This ideology and worldview translates into much more than politics. I suspect it’s responsible for lots of divisions in society, family, friends.

    But it’s division is by design, the “clean” versus unholy. What a mess it has made of the world historically. I wonder recently if the poor marks for Congress are similarly by design, one party’s efforts to make government dysfunctional, irrelevant. Half the congressional members trying to bail out the boat while the other half poking holes in the hull.

  • dduck

    EJ, I agree with much of what you say, but I am puzzled by this remark: “This should be a Republican sweep election.” Why?

    Also, aren’t the Dems hostage to some percentage (?) of extreme liberals. I am not suggesting equivalency, just suggesting that the old days of cross the aisle bargaining is sorely missed and I wish there were a way to bring it back.

  • Duck, you ask “I am puzzled by this remark: ‘This should be a Republican sweep election.’ Why?”

    Historically, the Party in the White House is the “In Party”, and historically 8.3% unemployment with the sorry economic performance we’ve seen over 3 1/2 years would result in the “Ins” being swept out. For a president like Obama, viewed by many as likeable but incompetent, to be re-elected in what may not even be a close contest, is odd indeed.

    This could also be viewed as the SECOND election in which the R’s have failed to take a majority in the Senate. Think 2010, NV and DE.

    The piece, of course, just reflects my views, opinions and biases. Some might even go so far as to say that I could be wrong, but don’t expect to hear that from me. 🙂

  • slamfu

    Dduck, who are these extreme liberals you mention? When I think extreme liberals I think of Code Pink and PETA. Who on the left is as divorced from reality as the many, many people on the right? I am thinking of conservatives that actually wield influence, and not just some nutbag on a soapbox spewing absurdities. Rush, Hannity, Allen West, Akin, Bachmann, Palin, et al… These are people with constituencies, fans, and name recognition. Harry Reid would be the only one I can think of off the top of my head, and that’s for what he said about Romney’s taxes. But even that doesn’t fall under the category of sorely mistaken logic, more about him pulling a political dirty trick.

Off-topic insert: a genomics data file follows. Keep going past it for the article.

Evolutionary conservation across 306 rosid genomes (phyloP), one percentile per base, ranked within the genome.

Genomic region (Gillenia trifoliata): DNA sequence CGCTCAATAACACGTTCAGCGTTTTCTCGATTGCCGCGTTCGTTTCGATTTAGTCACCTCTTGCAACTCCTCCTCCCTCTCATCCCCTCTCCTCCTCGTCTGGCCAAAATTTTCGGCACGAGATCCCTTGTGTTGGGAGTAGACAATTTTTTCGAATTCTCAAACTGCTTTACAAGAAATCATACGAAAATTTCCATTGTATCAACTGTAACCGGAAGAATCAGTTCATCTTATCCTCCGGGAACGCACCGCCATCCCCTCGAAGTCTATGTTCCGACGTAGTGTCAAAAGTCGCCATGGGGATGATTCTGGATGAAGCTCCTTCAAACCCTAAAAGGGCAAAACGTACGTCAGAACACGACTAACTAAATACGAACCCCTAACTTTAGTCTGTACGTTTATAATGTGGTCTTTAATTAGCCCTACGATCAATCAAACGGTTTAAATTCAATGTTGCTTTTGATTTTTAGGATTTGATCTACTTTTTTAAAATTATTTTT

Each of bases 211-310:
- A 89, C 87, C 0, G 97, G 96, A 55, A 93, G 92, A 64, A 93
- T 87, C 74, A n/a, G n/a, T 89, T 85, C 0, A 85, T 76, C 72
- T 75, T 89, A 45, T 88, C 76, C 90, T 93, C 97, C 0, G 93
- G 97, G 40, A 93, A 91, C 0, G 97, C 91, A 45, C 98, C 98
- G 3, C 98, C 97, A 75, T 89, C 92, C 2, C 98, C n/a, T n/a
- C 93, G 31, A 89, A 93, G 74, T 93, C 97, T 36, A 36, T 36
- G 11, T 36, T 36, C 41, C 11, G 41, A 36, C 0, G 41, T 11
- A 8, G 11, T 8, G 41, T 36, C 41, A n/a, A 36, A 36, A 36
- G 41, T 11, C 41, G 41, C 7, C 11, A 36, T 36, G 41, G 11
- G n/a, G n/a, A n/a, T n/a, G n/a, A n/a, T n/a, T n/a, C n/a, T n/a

Seriously, if the media just happens to be presenting me a buffet of GOP insanity every week, not because they are more crazy but because they choose to ignore the insanity of the democrats, please point me in the right direction and I will google me up some equivalency.

  • dduck

    Ok, ES, I just thought that the incumbent has the advantage and Obama doesn’t have an obvious disadvantage like Carter had (although over eight percent unemployment and a shrinking work force should be a real big stone around his neck) like Iran hostages and high inflation.

    Slam, I guess extreme was well, to extreme describing liberals. Oh, I’m not wild about Harry, and Nancy Pelosi either, but you got me, I can’t name names unless you want me to name my wife’s relatives in NJ and the the West Side of Manhattan.

    Of course the ones that get their kids diagnosed as having ADD and let the city pay for them to go to private schools is an aberration and isn’t part of this thread. (Shame on you duck.) See Ritalin abuse.

  • zephyr

    While party leaders try to condemn Akin’s words, they adopt his policy in a curtsy to the religious right. The hypocrisy of condemning the rationale while adopting the policy is not lost on independents and swing voters.

    I think that gets to the nitty gritty and may well be the key to why the GOP is losing popularity. Of course rulings like CU and and the massive cash advantage republicans enjoy will seek to counteract the downside of those policies. It should be interesting to watch… in a sort of teeth clenching way.

    Re: slamfu’s comment. I don’t think we’ve had “extreme liberals” in numbers even remotely equal to “extreme conservatives” since the sixties. Their existence now seems to exist primarily in rightwing mythology. Does Bernie Sanders count? 😉 By the way, I like Bernie Sanders.

  • dduck

    Z, does Barney frank count?

  • SteveK

    Does Barney Frank count?

    Here’s Barney Franks actual political positions and votes

    … You can be the judge.

  • zephyr

    Btw, Barney Frank is retiring at the end of this year.

  • dduck

    So long.